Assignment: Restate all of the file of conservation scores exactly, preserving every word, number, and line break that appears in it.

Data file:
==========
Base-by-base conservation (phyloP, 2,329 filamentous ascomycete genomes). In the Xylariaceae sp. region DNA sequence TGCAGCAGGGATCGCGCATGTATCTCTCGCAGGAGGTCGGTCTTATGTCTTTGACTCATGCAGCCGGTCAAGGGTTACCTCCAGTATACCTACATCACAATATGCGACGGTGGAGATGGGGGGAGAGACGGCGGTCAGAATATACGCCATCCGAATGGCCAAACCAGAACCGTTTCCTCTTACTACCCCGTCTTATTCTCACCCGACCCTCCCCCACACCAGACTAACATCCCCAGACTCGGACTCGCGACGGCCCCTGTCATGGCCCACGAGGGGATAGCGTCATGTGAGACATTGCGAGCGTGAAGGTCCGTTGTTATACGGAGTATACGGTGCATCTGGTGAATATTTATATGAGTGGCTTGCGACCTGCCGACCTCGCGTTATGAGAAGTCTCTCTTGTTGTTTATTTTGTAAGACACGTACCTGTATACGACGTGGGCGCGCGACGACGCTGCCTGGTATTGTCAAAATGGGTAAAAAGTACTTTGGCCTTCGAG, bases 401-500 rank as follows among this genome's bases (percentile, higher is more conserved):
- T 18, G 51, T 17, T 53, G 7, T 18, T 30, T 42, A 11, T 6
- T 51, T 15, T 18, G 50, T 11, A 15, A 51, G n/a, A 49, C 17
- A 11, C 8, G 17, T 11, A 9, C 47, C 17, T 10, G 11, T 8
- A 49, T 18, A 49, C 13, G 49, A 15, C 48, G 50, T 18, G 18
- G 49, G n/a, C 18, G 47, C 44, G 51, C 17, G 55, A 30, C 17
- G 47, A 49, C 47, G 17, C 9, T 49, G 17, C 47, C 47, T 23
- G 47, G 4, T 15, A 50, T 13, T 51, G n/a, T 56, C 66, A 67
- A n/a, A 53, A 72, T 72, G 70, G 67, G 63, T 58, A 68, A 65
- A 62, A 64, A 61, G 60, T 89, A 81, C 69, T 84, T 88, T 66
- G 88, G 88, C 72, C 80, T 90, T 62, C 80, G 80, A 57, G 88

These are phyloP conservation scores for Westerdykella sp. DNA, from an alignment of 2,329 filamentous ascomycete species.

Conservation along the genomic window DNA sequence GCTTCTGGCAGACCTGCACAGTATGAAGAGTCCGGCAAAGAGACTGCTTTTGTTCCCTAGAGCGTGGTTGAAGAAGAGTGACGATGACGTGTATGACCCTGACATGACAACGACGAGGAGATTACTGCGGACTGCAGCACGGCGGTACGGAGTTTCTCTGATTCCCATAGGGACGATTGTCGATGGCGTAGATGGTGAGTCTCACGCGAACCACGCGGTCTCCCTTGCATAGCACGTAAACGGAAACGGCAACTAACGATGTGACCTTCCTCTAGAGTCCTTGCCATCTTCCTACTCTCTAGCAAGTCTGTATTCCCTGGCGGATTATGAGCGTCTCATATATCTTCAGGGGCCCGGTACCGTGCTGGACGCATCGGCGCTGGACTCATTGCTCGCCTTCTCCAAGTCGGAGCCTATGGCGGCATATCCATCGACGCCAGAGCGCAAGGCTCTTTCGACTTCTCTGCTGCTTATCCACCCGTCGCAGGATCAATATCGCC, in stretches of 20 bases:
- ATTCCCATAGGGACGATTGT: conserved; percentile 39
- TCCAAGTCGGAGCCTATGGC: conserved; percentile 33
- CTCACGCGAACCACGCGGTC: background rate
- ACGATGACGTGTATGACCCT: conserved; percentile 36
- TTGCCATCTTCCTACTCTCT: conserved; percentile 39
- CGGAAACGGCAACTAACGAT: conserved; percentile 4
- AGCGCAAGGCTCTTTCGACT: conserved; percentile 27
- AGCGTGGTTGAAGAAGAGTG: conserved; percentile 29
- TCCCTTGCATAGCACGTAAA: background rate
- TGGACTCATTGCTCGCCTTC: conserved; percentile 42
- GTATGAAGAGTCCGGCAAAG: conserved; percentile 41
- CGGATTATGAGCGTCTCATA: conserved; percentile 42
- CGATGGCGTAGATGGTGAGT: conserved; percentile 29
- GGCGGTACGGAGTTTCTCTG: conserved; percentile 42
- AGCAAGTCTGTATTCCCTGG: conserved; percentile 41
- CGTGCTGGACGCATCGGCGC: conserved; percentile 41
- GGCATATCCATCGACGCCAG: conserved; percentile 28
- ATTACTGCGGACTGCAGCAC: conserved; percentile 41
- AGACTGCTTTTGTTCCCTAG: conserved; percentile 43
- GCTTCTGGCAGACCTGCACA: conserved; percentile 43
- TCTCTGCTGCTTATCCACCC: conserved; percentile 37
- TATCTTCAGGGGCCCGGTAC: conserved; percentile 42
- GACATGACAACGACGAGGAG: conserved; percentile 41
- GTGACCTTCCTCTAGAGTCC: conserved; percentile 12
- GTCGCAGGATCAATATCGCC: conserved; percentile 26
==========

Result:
Base-by-base conservation (phyloP, 2,329 filamentous ascomycete genomes). In the Xylariaceae sp. region DNA sequence TGCAGCAGGGATCGCGCATGTATCTCTCGCAGGAGGTCGGTCTTATGTCTTTGACTCATGCAGCCGGTCAAGGGTTACCTCCAGTATACCTACATCACAATATGCGACGGTGGAGATGGGGGGAGAGACGGCGGTCAGAATATACGCCATCCGAATGGCCAAACCAGAACCGTTTCCTCTTACTACCCCGTCTTATTCTCACCCGACCCTCCCCCACACCAGACTAACATCCCCAGACTCGGACTCGCGACGGCCCCTGTCATGGCCCACGAGGGGATAGCGTCATGTGAGACATTGCGAGCGTGAAGGTCCGTTGTTATACGGAGTATACGGTGCATCTGGTGAATATTTATATGAGTGGCTTGCGACCTGCCGACCTCGCGTTATGAGAAGTCTCTCTTGTTGTTTATTTTGTAAGACACGTACCTGTATACGACGTGGGCGCGCGACGACGCTGCCTGGTATTGTCAAAATGGGTAAAAAGTACTTTGGCCTTCGAG, bases 401-500 rank as follows among this genome's bases (percentile, higher is more conserved):
- T 18, G 51, T 17, T 53, G 7, T 18, T 30, T 42, A 11, T 6
- T 51, T 15, T 18, G 50, T 11, A 15, A 51, G n/a, A 49, C 17
- A 11, C 8, G 17, T 11, A 9, C 47, C 17, T 10, G 11, T 8
- A 49, T 18, A 49, C 13, G 49, A 15, C 48, G 50, T 18, G 18
- G 49, G n/a, C 18, G 47, C 44, G 51, C 17, G 55, A 30, C 17
- G 47, A 49, C 47, G 17, C 9, T 49, G 17, C 47, C 47, T 23
- G 47, G 4, T 15, A 50, T 13, T 51, G n/a, T 56, C 66, A 67
- A n/a, A 53, A 72, T 72, G 70, G 67, G 63, T 58, A 68, A 65
- A 62, A 64, A 61, G 60, T 89, A 81, C 69, T 84, T 88, T 66
- G 88, G 88, C 72, C 80, T 90, T 62, C 80, G 80, A 57, G 88

These are phyloP conservation scores for Westerdykella sp. DNA, from an alignment of 2,329 filamentous ascomycete species.

Conservation along the genomic window DNA sequence GCTTCTGGCAGACCTGCACAGTATGAAGAGTCCGGCAAAGAGACTGCTTTTGTTCCCTAGAGCGTGGTTGAAGAAGAGTGACGATGACGTGTATGACCCTGACATGACAACGACGAGGAGATTACTGCGGACTGCAGCACGGCGGTACGGAGTTTCTCTGATTCCCATAGGGACGATTGTCGATGGCGTAGATGGTGAGTCTCACGCGAACCACGCGGTCTCCCTTGCATAGCACGTAAACGGAAACGGCAACTAACGATGTGACCTTCCTCTAGAGTCCTTGCCATCTTCCTACTCTCTAGCAAGTCTGTATTCCCTGGCGGATTATGAGCGTCTCATATATCTTCAGGGGCCCGGTACCGTGCTGGACGCATCGGCGCTGGACTCATTGCTCGCCTTCTCCAAGTCGGAGCCTATGGCGGCATATCCATCGACGCCAGAGCGCAAGGCTCTTTCGACTTCTCTGCTGCTTATCCACCCGTCGCAGGATCAATATCGCC, in stretches of 20 bases:
- ATTCCCATAGGGACGATTGT: conserved; percentile 39
- TCCAAGTCGGAGCCTATGGC: conserved; percentile 33
- CTCACGCGAACCACGCGGTC: background rate
- ACGATGACGTGTATGACCCT: conserved; percentile 36
- TTGCCATCTTCCTACTCTCT: conserved; percentile 39
- CGGAAACGGCAACTAACGAT: conserved; percentile 4
- AGCGCAAGGCTCTTTCGACT: conserved; percentile 27
- AGCGTGGTTGAAGAAGAGTG: conserved; percentile 29
- TCCCTTGCATAGCACGTAAA: background rate
- TGGACTCATTGCTCGCCTTC: conserved; percentile 42
- GTATGAAGAGTCCGGCAAAG: conserved; percentile 41
- CGGATTATGAGCGTCTCATA: conserved; percentile 42
- CGATGGCGTAGATGGTGAGT: conserved; percentile 29
- GGCGGTACGGAGTTTCTCTG: conserved; percentile 42
- AGCAAGTCTGTATTCCCTGG: conserved; percentile 41
- CGTGCTGGACGCATCGGCGC: conserved; percentile 41
- GGCATATCCATCGACGCCAG: conserved; percentile 28
- ATTACTGCGGACTGCAGCAC: conserved; percentile 41
- AGACTGCTTTTGTTCCCTAG: conserved; percentile 43
- GCTTCTGGCAGACCTGCACA: conserved; percentile 43
- TCTCTGCTGCTTATCCACCC: conserved; percentile 37
- TATCTTCAGGGGCCCGGTAC: conserved; percentile 42
- GACATGACAACGACGAGGAG: conserved; percentile 41
- GTGACCTTCCTCTAGAGTCC: conserved; percentile 12
- GTCGCAGGATCAATATCGCC: conserved; percentile 26